On the battlefront against malnutrition and anemia

Gabriel Ferrero, president of the World Food Committee (CSA), which is considered the world parliament of the FAO, made a statement at the IV Summit of Regions on Food Security and Sovereignty in Temuco that places very well where we are on this issue: “People's right to adequate food is in danger. Zero Hunger as an objective is further away than it was five years ago, due to a food system that has favoured unhealthy diets. To achieve the objective, public policies that protect food systems with territorial criteria will be required”.

The first workshop of the Summit was entitled "Combating Chronic Child Malnutrition and anemia malnutrition." By putting it in the first place, the relevance that was wanted to be given to the issue of malnutrition of millions of children around the world was already indicated, as well as the challenge that it meant for regional governments to face this problem. Already at the inauguration, the host of the event, Marcelo Carrasco, however, came to point out that malnutrition was not exclusive to children. The president of ANCORE affirmed that, in areas of poverty, in Chile itself, there were situations of malnutrition among the elderly. An observation that, during the inaugural conference, Ornella Tiboni, specialist consultant in Food Systems of the FAO, confirmed that it is becoming a serious problem.

It was not the only surprising information in these first spaces of the Summit. The first speaker of the workshop dedicated to malnutrition was the Venezuelan Governor of the State of Cojedes, Alberto Galindez. Aligned with the opposition to Chavismo and Nicolás Maduro, he spoke out against all kinds of sanctions against Venezuela. "Sanctions have been shown - he said - are not useful to promote political change. And what they achieve is to plunge our people into poverty and our children into malnutrition. We have resources to get ahead. We have good land, we have water and we have an agricultural culture. We can stand up to this challenge.” Consistent with this approach, the governor defended the return of Venezuela to the Andean Community.

Chronic Child Malnutrition, however, was not only not avoided, but was tackled head-on. It was reported that today there are 155 million children who, due to malnutrition, suffer from stunted growth. A further 52 million are sickly thin, 17 million of whom are extremely thin. It was also noted that 45% of child deaths (less than 5 years old) are due to malnutrition. And it was explained that the first 1000 days of life are fundamental. If they do not receive enough nutrients during this period, the damage can become irreversible and chronic.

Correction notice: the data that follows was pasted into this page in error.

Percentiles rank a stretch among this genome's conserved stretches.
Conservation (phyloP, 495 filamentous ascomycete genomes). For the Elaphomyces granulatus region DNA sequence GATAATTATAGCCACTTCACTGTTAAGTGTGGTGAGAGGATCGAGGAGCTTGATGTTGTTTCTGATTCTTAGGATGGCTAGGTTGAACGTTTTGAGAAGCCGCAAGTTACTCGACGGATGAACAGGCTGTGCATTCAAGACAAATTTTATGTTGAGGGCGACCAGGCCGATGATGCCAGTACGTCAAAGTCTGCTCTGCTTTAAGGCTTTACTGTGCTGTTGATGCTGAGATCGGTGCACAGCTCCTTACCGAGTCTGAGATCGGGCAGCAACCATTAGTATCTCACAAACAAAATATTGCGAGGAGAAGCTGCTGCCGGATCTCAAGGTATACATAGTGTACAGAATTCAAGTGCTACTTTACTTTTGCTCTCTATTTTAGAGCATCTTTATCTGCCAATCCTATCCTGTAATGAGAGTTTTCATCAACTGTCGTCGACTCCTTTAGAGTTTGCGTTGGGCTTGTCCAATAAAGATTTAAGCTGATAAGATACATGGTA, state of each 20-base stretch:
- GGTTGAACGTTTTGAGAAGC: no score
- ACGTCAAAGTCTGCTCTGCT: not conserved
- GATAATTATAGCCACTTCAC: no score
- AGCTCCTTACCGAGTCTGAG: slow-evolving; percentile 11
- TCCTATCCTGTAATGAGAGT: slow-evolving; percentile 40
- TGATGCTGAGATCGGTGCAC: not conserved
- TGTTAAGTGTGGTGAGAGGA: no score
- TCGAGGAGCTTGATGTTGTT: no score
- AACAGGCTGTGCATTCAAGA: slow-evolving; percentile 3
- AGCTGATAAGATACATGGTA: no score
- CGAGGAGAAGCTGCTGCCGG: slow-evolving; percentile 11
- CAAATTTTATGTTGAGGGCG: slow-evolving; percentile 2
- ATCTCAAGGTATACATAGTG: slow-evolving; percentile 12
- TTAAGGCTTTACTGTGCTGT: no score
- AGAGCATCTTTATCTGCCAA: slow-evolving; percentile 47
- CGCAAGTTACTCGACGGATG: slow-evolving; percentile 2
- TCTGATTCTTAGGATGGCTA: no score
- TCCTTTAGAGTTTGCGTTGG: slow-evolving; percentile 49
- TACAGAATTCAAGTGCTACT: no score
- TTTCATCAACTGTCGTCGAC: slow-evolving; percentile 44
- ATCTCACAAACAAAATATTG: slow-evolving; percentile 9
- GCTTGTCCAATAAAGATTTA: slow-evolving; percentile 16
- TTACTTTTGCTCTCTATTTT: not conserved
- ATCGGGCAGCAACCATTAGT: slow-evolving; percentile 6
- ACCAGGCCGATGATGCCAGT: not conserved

The president of Dagana, Ababakar Ndao, gave testimony of the fight against child hunger in his department. He stated that, in recent decades, Senegal has been continuously reducing malnutrition and anemia rates. He explained that, by 2030, the goal was to reduce stunting due to malnutrition to 10% and anemia to below 25%. "Today -he said- our problem is no longer the amount of food available, but the quality". He explained that to combat the problem, at the country level, the Cells to Fight Malnutrition had been created. These had to implement the nutritional reinforcement plans, which the Senegalese departments had to program, implement and evaluate.

Malnutrition and anemia in children are not only present, however, in Africa. Nohemí Aguilar, deputy governor of the Amazonian region of San Martín, representing the regional governments of Peru, gave testimony of the fight against this phenomenon in the Andean zone. She showed the paradox that, being San Martín the main agricultural area of the country, its children suffer from malnutrition and anemia. Thus, she referred to two regional ordinances from 2014 and 2017 that establish this fight as a priority. During these years, this prioritization has gone through involving and expanding the entire hospital network in the region, improving water quality and its control and, finally, articulating various measures that increase the competitiveness of the value chain of food produced in the territory. All this has made San Martín a benchmark in the fight against anemia.

During the Summit, two speakers, José Lluís Jiménez and Martín Guillermo, pointed out the convenience of looking back as a way to solve the problem. The first, manager of the Mancomunidad of the Andes, stated “in the time of our grandparents, in the Andes, there was no anemia or obesity. Organic agriculture? It is the agriculture of a lifetime. The solution, then, must come from restoring ancestral ways”. The general secretary of the Association of European Border Regions, with extensive experience of having worked on other continents, ratified the idea: “Today innovation involves going back to the origins and returning to the food of our ancestors. The innovation is in asking the grandparents”.

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